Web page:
The world’s first large scale solar tower and storage facility is scheduled to start electricity production within the next two weeks, with full commercial production due to begin a month later.
US company Solar Reserve is currently putting the finishing touches to the 110MW Crescent Dunes solar tower and storage plant in Tonopah, Nevada. With 10 hours of storage, it will deliver a block of power each day to service Las Vegas between noon and until 12am or 2am.
“We’re producing steam now, and we will start commissioning the steam turbine soon,” Tom Georgis, the head of development told RenewEconomy at the Australian Solar Council conference in Melbourne. “We will be delivering electricity this month, and full commercial delivery by early July.”
Solar towers and storage – delivered in Solar Reserve’s case by molten salt situated at the top of a giant tower and receiver and heated by thousands of heliostats, is considered to the next big thing in solar technology, because of its ability to provide “dispatch able” energy, a key in modern flexible grids.
“It’s a renewable energy facility that will be delivering into the night,” Georgis says. “It is a unique facility and will demonstrate the value of storage.”
It is the first of three such projects that is expected to kick-start a move to large scale solar projects that – because of storage – can act as baseload power plants, peaking power plants (responding to changes in demand or supply), or whatever use the customer needs.
The other two plants to be built are in South Africa and Chile.
Solar tower and storage has been largely sidelined in the excitement about individual and grid scale battery storage opportunities, particularly with the cost reductions and marketing appeal of the newly announced Tesla products.
Georgis noted that Crescent Dunes will have 110MW capacity and 10 hours of storage. That is the equivalent of 1,100MWh of storage. “There is no battery solution that can be installed within 10 times the price of what we offer with this technology,” he said.
Solar Reserve’s main customers could well be miners, and economies with surging energy needs.
In Chile, a major plant is to be built for mining customers, and like those in South Africa, the plants are being pared with large scale solar PV.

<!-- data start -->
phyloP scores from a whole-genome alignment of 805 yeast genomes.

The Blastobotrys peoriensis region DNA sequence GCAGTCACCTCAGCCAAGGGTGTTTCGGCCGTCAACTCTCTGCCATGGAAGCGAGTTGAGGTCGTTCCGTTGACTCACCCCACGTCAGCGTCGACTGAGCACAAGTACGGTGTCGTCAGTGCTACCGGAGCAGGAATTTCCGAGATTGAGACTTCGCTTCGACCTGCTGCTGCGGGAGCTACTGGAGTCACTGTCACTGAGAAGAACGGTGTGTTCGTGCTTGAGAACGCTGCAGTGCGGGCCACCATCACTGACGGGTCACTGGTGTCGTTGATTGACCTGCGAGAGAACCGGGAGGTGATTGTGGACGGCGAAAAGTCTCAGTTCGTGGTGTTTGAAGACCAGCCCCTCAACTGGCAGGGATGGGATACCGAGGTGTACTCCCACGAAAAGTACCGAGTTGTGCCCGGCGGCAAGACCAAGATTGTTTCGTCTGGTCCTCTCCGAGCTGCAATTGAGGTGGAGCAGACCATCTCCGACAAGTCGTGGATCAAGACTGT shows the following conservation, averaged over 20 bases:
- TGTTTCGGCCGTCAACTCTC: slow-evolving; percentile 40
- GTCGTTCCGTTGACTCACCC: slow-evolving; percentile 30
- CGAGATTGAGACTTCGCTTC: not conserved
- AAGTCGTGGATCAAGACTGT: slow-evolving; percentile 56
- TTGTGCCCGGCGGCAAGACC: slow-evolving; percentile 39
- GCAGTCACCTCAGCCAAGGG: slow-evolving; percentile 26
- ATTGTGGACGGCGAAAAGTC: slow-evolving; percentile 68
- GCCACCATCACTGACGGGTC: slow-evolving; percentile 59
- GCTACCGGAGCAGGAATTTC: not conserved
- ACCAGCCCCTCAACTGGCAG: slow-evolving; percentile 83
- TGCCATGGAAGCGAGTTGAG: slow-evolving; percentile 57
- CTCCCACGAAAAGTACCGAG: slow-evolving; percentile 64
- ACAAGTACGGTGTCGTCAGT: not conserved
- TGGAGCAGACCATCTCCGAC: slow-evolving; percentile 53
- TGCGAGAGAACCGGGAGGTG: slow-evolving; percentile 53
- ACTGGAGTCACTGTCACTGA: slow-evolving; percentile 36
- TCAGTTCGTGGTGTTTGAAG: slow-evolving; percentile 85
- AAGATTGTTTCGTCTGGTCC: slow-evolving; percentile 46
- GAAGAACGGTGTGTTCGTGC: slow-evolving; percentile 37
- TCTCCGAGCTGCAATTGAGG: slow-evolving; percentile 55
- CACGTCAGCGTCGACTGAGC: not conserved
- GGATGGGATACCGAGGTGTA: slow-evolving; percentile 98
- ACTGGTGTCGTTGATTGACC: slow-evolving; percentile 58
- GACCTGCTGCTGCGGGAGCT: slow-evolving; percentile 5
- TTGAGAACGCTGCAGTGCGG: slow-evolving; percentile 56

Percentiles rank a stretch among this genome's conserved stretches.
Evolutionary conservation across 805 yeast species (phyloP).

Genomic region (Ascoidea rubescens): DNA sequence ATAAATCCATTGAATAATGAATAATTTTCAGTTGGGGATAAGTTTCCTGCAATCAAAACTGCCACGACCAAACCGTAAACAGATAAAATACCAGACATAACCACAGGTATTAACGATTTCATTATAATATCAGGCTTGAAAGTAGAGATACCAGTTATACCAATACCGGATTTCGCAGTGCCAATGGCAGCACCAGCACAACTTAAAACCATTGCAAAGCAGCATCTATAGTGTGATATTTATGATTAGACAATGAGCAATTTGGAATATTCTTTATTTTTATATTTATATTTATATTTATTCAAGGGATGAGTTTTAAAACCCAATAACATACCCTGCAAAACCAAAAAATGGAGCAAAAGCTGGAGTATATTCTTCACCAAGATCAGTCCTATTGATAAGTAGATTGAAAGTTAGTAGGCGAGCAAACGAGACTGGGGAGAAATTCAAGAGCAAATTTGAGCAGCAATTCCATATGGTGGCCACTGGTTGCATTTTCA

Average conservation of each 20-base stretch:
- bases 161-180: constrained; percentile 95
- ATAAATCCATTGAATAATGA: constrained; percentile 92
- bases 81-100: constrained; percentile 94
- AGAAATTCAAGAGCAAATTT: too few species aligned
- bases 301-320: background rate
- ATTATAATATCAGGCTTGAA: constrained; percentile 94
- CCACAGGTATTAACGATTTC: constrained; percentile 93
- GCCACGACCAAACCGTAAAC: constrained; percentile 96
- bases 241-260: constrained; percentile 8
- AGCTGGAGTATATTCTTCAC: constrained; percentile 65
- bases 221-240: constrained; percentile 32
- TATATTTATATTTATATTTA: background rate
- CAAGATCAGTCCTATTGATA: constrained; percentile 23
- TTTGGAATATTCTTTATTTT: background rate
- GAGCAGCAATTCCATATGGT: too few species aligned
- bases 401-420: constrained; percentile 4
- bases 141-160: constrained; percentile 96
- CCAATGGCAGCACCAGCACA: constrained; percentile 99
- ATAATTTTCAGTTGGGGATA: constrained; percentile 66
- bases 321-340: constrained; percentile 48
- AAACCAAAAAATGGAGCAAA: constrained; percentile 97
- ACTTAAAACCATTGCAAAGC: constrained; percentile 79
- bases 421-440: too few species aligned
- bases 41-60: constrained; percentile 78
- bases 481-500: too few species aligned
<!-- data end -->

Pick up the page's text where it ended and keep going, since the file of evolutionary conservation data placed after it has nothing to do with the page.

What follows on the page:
The Copiapó CSP-PV hybrid project will feature two 130 MW solar towers with 14 hours of molten salt-based storage, that will be combined with a 150 MW PV plant. That will provide 260 MW of 24/7 baseload electricity.
The inclusion of solar PV reduces the cost of the energy produced, but the storage facility enables Solar Reserve to balance and shape intermittency of the solar PV inside the plant. The solar PV will account for around one third of the energy produced.
Indeed, Solar Reserve’s partner in the Redstone facility in South Africa, the Saudi firm ACWA Power, said earlier this year that the combination of solar tower and storage and solar PV will enable baseload power to be delivered to the Middle East and Africa at a lower cost than conventional fossil fuel technologies.
In Australia, Solar Reserve is focusing on the mining and resources sector, especially new mines.
Georgis says solar towers and storage can easily compete with diesel, the main fuel used on remote mines. Crescent Dunes, with the help of subsidized loans, is delivering its energy to Las Vegas at a cost of $US135/MWh.
The first South Africa plant at Redstone – with no subsidies – will deliver energy at around $US124/MWh, as RenewEconomy revealed in January. That was a 20 reduction in capex costs, and the first Chilean plant will show a 24 per cent cut in capital costs.
“We need to reach a certain price point where it would be almost impossible for mining sector to discount the technology risk,” Georgis said.
That would make Crescent Dunes a crucial development, because it would mean prospective customers, and financiers, could see it in operation. Already, four different Chilean mining companies had booked visits to the facility once it is operating in July.